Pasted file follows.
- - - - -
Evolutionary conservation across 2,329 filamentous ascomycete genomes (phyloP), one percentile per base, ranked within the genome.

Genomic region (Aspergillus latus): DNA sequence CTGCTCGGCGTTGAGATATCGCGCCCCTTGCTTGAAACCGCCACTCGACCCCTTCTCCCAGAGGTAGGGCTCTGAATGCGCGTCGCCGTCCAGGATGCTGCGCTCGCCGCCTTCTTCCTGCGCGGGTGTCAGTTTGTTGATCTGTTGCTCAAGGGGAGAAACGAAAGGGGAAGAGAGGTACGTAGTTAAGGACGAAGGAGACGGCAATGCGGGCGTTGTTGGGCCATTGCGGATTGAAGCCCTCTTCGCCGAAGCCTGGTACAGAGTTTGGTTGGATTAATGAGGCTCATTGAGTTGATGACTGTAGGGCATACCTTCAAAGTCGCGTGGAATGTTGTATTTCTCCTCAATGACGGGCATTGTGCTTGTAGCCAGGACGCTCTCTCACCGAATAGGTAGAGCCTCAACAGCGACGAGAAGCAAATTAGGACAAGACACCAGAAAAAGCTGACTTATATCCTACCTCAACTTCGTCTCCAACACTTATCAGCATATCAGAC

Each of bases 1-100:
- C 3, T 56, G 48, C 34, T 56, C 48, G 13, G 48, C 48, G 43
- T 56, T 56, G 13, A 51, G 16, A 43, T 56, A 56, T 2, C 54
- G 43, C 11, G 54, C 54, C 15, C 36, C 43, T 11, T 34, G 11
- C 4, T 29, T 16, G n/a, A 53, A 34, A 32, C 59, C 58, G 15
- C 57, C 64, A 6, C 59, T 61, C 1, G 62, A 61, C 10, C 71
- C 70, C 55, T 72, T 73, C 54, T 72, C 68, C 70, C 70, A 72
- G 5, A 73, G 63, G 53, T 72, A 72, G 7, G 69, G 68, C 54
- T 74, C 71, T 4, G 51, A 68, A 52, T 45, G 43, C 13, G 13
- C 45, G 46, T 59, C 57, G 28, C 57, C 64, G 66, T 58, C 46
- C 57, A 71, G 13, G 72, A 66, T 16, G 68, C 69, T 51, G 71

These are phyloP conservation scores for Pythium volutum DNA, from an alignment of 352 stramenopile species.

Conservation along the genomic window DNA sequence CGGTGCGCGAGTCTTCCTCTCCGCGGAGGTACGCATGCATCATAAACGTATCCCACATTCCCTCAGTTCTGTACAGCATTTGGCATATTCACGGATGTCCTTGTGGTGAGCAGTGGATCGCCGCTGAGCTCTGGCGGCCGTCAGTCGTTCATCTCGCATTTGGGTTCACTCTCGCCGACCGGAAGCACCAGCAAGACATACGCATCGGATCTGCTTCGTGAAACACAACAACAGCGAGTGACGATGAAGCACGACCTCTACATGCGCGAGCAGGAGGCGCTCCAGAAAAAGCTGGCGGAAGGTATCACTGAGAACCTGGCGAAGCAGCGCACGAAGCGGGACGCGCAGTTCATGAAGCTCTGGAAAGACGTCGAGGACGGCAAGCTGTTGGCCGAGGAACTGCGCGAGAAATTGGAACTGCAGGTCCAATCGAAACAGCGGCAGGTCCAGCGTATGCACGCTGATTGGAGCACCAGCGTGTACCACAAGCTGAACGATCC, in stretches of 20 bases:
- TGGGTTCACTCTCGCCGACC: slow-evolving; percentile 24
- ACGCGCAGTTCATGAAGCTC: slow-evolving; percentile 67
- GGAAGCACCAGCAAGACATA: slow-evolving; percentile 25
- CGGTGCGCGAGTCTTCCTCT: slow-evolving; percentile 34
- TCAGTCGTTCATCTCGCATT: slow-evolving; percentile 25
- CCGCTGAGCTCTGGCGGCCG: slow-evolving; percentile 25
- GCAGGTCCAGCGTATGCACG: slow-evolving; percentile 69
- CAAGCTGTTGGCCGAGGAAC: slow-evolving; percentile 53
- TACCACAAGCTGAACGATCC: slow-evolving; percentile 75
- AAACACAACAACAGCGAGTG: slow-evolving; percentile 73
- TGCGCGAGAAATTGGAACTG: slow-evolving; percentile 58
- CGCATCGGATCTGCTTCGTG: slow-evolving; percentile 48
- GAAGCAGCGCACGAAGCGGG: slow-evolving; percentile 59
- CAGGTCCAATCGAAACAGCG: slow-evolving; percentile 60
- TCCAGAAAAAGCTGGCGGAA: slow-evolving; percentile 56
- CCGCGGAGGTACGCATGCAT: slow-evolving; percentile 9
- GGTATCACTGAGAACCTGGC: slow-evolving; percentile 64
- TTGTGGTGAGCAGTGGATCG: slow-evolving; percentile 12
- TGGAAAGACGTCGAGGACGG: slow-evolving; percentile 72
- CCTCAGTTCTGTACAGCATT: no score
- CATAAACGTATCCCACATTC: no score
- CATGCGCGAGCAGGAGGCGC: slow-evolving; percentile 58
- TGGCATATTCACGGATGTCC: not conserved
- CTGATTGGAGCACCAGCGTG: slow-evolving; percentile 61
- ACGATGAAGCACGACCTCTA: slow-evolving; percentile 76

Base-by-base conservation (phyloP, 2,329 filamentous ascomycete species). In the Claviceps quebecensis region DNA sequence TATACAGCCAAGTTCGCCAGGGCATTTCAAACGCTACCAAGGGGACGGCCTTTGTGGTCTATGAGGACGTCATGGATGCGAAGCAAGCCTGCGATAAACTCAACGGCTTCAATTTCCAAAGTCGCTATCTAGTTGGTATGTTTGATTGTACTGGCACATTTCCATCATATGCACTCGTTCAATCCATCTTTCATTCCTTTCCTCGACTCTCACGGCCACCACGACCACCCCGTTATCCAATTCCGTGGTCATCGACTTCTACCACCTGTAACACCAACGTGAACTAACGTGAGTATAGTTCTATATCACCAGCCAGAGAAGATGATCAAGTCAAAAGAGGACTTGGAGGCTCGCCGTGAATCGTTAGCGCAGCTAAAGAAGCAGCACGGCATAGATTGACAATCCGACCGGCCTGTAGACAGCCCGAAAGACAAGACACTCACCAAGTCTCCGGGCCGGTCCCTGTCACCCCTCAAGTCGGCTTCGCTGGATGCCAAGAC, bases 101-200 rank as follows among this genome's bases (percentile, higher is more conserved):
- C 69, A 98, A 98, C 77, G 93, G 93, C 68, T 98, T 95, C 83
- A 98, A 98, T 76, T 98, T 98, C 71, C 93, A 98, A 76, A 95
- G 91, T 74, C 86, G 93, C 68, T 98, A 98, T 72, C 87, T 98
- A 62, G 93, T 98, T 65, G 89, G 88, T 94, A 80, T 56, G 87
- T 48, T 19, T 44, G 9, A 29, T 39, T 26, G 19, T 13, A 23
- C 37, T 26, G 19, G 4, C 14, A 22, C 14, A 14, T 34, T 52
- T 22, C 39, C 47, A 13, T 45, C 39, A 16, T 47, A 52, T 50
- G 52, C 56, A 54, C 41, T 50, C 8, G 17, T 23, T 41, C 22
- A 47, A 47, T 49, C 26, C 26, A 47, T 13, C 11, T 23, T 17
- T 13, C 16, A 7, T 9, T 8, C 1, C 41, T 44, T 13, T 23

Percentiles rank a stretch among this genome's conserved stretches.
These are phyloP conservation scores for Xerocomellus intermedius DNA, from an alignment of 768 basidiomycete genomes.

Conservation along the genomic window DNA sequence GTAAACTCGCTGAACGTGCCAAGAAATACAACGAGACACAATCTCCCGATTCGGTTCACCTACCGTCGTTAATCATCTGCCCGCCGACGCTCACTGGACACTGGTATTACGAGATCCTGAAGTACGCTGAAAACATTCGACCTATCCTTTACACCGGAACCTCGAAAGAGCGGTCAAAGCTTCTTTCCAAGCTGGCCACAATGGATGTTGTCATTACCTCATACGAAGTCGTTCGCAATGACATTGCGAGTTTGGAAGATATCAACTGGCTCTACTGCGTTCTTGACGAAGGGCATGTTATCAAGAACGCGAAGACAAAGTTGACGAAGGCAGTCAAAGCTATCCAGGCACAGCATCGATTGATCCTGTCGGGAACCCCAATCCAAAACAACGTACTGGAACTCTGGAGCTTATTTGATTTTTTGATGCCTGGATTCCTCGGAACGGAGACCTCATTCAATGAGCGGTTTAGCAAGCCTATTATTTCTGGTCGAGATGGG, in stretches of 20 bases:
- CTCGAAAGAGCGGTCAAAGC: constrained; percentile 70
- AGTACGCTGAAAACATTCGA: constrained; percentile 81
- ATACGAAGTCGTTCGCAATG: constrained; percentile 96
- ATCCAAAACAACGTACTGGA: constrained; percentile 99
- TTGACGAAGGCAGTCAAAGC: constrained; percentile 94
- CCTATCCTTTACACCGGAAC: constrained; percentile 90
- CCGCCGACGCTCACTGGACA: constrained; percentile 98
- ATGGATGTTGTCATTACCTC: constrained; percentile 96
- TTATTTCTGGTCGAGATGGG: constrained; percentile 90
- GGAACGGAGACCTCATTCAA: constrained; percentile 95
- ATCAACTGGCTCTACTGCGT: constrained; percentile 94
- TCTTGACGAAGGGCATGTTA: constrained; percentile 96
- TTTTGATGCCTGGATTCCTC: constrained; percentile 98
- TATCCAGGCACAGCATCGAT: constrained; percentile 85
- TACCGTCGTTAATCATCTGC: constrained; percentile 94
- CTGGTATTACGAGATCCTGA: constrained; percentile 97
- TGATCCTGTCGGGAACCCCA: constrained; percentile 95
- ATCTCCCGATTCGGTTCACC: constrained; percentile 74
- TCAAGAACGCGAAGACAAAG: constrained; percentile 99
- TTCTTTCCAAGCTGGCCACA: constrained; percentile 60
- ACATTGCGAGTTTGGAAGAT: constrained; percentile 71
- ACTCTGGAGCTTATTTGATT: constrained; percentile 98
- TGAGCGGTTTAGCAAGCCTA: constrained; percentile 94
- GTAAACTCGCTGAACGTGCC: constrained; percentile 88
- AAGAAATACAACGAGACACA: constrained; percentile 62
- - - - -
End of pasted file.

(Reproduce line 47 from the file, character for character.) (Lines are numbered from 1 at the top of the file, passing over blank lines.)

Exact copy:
- C 37, T 26, G 19, G 4, C 14, A 22, C 14, A 14, T 34, T 52